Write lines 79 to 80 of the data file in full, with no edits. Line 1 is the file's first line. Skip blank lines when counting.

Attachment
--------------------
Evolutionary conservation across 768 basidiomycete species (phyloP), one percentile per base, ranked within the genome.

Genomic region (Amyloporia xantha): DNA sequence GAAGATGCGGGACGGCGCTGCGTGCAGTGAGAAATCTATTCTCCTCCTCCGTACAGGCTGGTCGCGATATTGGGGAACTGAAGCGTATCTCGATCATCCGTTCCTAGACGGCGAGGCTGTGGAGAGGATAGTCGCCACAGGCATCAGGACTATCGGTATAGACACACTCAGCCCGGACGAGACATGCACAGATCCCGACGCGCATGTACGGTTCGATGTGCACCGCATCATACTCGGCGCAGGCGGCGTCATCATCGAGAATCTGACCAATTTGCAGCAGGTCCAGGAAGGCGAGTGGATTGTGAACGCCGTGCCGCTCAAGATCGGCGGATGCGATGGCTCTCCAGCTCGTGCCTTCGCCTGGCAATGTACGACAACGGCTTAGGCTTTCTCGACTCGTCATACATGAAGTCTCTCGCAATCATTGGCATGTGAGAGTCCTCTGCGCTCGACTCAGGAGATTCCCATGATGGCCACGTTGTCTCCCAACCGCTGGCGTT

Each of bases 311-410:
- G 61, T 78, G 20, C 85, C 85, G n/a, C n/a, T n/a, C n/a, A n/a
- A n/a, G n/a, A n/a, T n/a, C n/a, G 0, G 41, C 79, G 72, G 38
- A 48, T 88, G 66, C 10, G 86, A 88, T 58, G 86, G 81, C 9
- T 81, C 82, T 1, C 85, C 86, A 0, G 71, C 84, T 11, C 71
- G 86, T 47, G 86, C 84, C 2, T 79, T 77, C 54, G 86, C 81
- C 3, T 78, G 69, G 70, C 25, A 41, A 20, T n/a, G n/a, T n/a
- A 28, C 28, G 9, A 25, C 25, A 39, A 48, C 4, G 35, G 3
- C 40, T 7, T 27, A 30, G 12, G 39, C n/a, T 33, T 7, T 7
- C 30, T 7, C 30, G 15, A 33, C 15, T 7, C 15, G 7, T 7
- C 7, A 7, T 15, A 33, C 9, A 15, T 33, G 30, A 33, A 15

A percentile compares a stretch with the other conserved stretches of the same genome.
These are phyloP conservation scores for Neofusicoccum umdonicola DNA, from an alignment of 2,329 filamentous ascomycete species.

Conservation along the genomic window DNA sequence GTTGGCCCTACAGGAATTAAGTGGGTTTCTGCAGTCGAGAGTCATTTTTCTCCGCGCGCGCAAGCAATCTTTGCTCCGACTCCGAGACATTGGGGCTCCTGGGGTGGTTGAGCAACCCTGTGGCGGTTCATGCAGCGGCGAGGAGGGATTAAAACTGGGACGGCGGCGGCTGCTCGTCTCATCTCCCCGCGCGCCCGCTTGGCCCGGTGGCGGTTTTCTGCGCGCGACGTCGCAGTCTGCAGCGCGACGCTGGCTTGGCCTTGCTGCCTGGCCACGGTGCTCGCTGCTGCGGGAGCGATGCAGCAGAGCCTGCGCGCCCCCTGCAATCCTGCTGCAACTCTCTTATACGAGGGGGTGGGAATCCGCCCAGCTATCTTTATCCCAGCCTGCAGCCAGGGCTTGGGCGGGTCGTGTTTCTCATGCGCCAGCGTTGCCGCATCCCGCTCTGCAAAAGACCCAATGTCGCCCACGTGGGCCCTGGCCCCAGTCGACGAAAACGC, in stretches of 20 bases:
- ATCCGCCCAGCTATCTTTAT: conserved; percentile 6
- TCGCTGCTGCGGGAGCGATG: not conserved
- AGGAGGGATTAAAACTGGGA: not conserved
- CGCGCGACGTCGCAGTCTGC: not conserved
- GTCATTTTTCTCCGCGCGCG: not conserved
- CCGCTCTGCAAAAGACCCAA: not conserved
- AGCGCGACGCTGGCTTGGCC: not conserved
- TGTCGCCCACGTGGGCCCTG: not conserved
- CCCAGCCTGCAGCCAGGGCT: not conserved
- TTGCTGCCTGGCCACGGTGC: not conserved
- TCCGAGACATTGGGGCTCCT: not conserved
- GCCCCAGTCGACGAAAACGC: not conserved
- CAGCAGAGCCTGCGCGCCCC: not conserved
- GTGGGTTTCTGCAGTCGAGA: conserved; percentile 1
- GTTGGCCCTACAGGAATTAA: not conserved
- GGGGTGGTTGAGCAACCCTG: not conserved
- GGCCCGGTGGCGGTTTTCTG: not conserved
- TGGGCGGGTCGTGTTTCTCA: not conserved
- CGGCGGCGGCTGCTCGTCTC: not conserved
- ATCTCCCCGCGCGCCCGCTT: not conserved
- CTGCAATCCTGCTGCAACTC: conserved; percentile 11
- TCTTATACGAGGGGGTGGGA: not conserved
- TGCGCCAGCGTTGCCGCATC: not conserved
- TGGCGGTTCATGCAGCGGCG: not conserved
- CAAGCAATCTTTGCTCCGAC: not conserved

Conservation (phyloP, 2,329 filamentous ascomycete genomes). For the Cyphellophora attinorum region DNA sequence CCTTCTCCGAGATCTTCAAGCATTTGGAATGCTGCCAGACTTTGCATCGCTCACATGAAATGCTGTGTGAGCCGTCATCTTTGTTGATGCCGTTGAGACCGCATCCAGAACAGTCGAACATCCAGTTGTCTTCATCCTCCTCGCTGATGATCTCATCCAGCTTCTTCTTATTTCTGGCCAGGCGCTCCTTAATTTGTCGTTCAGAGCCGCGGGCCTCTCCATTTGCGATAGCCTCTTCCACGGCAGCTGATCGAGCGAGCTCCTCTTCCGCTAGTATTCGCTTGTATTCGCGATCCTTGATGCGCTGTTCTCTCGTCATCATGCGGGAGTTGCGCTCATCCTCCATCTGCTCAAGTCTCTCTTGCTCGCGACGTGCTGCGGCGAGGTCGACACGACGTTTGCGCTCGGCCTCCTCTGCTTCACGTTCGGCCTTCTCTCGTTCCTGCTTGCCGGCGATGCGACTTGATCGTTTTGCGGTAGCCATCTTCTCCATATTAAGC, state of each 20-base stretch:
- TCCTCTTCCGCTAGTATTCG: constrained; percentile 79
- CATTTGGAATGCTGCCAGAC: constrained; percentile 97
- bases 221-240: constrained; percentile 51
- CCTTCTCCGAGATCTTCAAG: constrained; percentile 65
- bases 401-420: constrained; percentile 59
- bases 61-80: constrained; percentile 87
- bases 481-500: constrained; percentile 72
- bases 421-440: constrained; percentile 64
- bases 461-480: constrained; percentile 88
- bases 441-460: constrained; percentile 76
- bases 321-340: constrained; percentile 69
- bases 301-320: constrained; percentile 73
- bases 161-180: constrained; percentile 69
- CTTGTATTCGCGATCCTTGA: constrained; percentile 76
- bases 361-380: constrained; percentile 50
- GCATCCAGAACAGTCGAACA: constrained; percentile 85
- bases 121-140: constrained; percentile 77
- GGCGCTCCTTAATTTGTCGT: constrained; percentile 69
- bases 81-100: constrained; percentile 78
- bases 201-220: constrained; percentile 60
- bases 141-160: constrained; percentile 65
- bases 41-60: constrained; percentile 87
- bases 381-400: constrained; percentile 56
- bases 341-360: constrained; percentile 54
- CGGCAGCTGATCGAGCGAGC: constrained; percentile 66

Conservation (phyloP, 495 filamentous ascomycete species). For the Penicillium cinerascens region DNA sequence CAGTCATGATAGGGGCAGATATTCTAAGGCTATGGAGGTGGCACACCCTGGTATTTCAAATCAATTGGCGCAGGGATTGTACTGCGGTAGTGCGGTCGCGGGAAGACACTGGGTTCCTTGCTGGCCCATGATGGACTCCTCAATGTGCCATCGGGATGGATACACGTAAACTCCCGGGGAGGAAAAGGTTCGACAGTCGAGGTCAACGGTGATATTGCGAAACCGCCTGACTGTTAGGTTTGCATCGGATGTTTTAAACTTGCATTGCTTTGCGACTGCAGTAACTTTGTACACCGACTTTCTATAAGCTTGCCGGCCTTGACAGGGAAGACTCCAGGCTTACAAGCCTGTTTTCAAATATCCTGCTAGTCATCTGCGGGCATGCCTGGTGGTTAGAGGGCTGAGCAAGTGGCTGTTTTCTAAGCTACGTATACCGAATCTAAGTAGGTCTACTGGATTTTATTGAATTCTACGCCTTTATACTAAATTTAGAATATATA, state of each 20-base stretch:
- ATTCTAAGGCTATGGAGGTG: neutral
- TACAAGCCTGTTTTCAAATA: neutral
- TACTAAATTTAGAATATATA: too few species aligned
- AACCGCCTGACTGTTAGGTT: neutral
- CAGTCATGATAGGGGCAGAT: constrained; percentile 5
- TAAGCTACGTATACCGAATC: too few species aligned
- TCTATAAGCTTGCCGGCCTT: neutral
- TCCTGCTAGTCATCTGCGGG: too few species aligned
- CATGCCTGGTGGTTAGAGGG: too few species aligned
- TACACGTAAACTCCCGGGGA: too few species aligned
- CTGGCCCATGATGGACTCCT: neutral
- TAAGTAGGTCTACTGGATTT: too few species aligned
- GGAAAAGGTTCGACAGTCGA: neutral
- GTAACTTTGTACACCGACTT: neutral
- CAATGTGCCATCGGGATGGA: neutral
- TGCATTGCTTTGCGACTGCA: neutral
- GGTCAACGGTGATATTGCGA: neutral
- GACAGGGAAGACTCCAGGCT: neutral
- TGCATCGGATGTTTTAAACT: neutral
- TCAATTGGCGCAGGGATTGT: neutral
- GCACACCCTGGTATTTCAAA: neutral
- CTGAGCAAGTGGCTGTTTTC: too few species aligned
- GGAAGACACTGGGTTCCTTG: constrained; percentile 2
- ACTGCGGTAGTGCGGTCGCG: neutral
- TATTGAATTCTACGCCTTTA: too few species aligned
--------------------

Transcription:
- CTGGCCCATGATGGACTCCT: neutral
- TAAGTAGGTCTACTGGATTT: too few species aligned